Look Ma’, no strings
Vail, CO, Colorado
Parents really have no reason to complain about their kids playing Guitar Hero. The video-game phenomenon doesn’t encourage violence, includes no foul language and most importantly, it just might make their kid want to pick up a real guitar and learn to shred.
Twelve-year-old Skylar Rossi plays drums for her seventh-grade band class at Eagle Valley Middle School. Now she wants to learn to play the guitar too, thanks to her Guitar Hero experiences, she said.
Her classmate, Leroy Medine, feels the same way.
“I think it’s really cool because, you know, you get to learn a lot from it and it kind of feels like you’re in the game in a way, you know, it’s really fun,” Medine said.
Rick Ramunno, another fellow student, said that playing Guitar Hero has strengthened his pinky finger dexterity allowing him to play the trombone more efficiently.
Not bad results for a form of entertainment usually blamed for turning kids into serial killers.
Guitar Hero, a video game published by Activision and RedOctane, let’s players take part in the ultimate fantasy ” a rock-star’s life, minus the drug addiction, booze-induced vomiting and STD sharing. The game let’s you choose from a menu of songs to play while a crowd cheers you on. By pushing color-coded buttons and strumming a pad on the plastic guitar-shaped controller, the player must time his movements with the games on-screen commands. With four different levels of difficulty to choose from, players can keep it simple or really challenge themselves. Decent hand/eye coordination is a must to advance through the levels of the game and a necessity for any real guitar player. If you do poorly, you get booed off stage; do well, you are one step closer to becoming an elite ax master.
Eagle Valley Middle School band teacher Tommy Dodge said Guitar Hero has been a good thing for many of his students.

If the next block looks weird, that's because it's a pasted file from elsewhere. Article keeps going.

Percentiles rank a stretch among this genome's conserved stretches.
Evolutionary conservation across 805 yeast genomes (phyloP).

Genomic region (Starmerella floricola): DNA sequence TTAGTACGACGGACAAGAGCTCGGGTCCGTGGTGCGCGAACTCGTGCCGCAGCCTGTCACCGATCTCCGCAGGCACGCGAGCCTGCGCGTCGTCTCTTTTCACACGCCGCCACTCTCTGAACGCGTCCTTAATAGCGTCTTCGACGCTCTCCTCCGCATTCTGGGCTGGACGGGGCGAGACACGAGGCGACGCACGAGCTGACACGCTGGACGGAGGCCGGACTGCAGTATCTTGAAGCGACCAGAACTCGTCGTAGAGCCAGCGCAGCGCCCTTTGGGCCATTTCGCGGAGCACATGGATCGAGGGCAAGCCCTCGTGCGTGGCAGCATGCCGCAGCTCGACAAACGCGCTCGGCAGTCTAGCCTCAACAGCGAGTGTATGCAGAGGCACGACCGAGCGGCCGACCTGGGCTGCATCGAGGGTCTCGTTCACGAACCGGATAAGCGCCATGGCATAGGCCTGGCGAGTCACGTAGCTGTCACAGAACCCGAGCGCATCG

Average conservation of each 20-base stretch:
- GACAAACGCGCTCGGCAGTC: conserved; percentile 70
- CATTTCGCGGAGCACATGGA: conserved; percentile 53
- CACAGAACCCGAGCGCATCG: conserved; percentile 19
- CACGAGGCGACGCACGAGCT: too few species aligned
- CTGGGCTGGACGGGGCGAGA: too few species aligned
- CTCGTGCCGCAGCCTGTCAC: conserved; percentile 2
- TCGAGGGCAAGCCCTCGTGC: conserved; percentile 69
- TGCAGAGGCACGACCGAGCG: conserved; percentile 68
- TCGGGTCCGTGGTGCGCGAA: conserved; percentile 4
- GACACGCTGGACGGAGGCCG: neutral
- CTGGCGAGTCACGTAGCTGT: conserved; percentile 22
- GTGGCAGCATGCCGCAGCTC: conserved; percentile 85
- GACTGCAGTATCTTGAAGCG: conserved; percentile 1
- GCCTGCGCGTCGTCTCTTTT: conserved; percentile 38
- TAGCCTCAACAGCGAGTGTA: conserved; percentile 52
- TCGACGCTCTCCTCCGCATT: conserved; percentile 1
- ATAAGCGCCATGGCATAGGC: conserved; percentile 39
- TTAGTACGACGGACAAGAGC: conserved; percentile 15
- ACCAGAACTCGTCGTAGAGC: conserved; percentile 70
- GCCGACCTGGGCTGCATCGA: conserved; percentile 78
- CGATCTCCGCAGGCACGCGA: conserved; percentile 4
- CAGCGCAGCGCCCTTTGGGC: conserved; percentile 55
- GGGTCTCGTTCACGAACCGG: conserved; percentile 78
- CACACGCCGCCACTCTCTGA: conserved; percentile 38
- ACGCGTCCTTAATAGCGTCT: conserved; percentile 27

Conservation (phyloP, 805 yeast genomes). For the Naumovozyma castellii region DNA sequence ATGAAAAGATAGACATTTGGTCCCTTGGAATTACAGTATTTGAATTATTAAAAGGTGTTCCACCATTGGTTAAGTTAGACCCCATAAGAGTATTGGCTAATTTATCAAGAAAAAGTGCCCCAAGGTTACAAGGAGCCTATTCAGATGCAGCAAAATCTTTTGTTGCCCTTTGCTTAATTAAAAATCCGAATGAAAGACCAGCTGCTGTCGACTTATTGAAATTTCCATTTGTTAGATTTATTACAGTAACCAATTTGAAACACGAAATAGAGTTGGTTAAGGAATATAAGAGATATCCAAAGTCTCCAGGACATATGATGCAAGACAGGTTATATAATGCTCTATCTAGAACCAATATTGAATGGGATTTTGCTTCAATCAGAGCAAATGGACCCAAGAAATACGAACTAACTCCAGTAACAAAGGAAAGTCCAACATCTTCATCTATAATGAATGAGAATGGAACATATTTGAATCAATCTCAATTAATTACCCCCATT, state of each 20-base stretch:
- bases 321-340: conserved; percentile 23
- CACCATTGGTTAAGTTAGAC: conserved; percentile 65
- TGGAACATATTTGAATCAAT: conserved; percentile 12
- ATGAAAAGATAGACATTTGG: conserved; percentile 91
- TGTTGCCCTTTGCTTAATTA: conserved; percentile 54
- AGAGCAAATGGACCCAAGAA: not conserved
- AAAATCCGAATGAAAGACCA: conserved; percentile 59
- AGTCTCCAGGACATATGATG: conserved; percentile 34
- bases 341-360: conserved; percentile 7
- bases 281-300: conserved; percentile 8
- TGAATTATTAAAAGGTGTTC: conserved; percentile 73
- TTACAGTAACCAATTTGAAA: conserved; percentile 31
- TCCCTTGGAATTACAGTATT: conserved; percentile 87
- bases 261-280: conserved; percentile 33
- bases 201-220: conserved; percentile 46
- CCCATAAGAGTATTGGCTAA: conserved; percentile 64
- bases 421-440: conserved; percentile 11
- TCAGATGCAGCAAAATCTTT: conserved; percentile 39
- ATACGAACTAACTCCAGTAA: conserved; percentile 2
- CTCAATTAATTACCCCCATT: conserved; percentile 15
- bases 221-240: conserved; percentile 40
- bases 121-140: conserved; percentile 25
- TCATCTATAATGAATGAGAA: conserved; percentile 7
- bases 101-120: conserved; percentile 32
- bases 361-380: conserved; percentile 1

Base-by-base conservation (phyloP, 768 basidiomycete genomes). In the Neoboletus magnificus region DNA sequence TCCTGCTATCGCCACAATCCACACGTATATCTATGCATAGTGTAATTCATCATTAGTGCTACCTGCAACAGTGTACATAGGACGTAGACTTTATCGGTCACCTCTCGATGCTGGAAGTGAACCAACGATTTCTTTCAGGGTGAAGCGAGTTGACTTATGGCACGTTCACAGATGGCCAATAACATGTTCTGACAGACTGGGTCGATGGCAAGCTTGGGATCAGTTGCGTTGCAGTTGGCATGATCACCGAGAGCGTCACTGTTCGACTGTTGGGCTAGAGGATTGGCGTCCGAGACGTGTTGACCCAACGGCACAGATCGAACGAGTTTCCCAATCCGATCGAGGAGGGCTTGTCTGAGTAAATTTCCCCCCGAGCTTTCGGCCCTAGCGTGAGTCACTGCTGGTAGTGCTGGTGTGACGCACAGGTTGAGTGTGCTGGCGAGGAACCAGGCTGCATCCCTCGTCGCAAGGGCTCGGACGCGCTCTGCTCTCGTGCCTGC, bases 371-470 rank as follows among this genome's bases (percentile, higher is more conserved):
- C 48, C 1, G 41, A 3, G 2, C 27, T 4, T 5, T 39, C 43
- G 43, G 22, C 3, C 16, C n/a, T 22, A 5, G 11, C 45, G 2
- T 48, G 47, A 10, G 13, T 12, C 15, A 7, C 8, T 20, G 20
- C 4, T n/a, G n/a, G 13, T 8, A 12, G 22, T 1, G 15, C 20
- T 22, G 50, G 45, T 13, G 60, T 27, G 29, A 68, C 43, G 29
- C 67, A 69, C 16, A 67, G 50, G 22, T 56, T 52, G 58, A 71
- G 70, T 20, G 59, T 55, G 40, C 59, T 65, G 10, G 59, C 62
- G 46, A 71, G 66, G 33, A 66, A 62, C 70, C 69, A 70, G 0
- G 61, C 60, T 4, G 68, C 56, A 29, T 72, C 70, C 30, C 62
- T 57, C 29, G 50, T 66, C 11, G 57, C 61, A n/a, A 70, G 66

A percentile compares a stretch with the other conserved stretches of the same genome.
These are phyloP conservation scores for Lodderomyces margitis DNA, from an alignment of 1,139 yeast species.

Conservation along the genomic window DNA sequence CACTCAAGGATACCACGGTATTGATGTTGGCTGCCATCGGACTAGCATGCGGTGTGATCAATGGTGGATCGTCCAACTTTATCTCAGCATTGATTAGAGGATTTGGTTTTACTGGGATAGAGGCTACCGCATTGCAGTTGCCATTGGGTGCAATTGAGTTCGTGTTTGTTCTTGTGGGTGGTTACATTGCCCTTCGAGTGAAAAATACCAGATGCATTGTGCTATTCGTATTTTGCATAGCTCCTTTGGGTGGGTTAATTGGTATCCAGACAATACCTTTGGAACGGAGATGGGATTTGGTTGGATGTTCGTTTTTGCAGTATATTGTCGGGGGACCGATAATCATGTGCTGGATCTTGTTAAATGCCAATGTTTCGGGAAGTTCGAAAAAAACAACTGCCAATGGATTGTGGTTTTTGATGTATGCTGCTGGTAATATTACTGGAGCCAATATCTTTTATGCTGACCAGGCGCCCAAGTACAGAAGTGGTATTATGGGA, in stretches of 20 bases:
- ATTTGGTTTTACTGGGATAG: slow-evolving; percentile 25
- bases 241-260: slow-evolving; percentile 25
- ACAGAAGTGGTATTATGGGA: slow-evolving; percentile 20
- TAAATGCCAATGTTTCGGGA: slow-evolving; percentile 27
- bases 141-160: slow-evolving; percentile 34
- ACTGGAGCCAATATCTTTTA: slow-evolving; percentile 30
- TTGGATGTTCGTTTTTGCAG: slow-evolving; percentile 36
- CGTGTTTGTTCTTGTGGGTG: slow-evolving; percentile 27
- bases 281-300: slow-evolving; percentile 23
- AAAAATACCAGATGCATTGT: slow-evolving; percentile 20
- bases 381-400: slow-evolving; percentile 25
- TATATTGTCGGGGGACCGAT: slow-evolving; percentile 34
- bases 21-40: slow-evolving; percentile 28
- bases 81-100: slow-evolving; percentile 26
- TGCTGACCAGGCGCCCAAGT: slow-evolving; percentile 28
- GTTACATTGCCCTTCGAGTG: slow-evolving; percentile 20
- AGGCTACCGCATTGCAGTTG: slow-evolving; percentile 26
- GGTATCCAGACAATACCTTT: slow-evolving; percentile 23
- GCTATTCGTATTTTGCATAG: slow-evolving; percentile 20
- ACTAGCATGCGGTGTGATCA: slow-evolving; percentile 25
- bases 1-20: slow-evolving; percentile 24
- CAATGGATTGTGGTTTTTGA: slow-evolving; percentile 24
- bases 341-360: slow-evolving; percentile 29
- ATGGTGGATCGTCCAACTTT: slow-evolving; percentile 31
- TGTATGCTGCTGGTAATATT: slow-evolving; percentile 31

“I know to the kids it’s boosted their music appreciation and interest,” Dodge said.
Before the advent of Guitar Hero, Dodge said that his students knew very little about the classic rock acts featured in the game like Cream, Pat Benatar and Kiss; now they can’t shut up about them. This has opened up a whole new dialogue between Dodge and his students, he said. He’s almost positive that at least a few of his students will end up playing the guitar because of the video game.
“It’s a music game, it’s not a freakin’ game where we have to kill people and blow stuff up, you know, that’s what I love about it, man,” Dodge said.
Guitar Hero’s impact is stretching beyond household living rooms and into more lucrative surroundings like bars and clubs. Large tournaments are being held in major cities across the country and even closer to home in Avon and Eagle-Vail.
Paddy’s and Loaded Joe’s both host Guitar Hero competitions weekly for a growing number of players.
“Yeah, it’s huge really, everywhere,” said Garrett Parvin. A musician himself, Parvin is the bass player for local metal band Aztec Benjamin and host of Loaded Joe’s weekly Guitar Hero tourney.
With its inclusion of an electronic drum kit, microphone, bass and even larger song list, Rock Band is poised to dominate Guitar Hero in popularity very soon. Parvis said they are setting up competitions to include Rock Band beginning this week. Rock Band is more like a team sport than an individual’s competition since up to four players can interact with the game at the same time with different instruments.
“It’s just fun for everybody to kind of get together and have some beers and pretend to be a rock star,” Parvin said.
One downfall to the dumbed-down level of actual music skill these games require is laziness. Parvin recalled getting frustrated while playing some of the songs on Guitar Hero because they were nothing like the actual way they are supposed to be played. This can build false confidence in gamers who think they will make the transition to a real guitar with ease.
To avoid the frustration of trying to play Guitar Hero like a real guitar, Parvin recommends treating them as two different disciplines. In other words, don’t think that just because you can play guitar that you can play Guitar Hero or that because you can play Guitar Hero you will be able to play a real guitar.
“It’s just like any other video game, it’s just got a different joystick,” Parvin said.
Now in its third incarnation, Guitar Hero is compatible with many different video-game consoles and any number of accessories and expansion kits are available for purchase. And while Rock Band is still a new commodity, its popularity almost guarantees a sequel.
“Coming from a musician’s standpoint … being able to play, and play on stage is one of the greatest thrills in the world, it really is,” Pervin said.
For many, games like Guitar Hero and Rock Band are the next best thing. Who knows, the next Jimi Hendrix might learn his first chords on a plastic guitar with no strings.
High Life writer Charlie Owen can be reached at 748-2939 or email@example.com.
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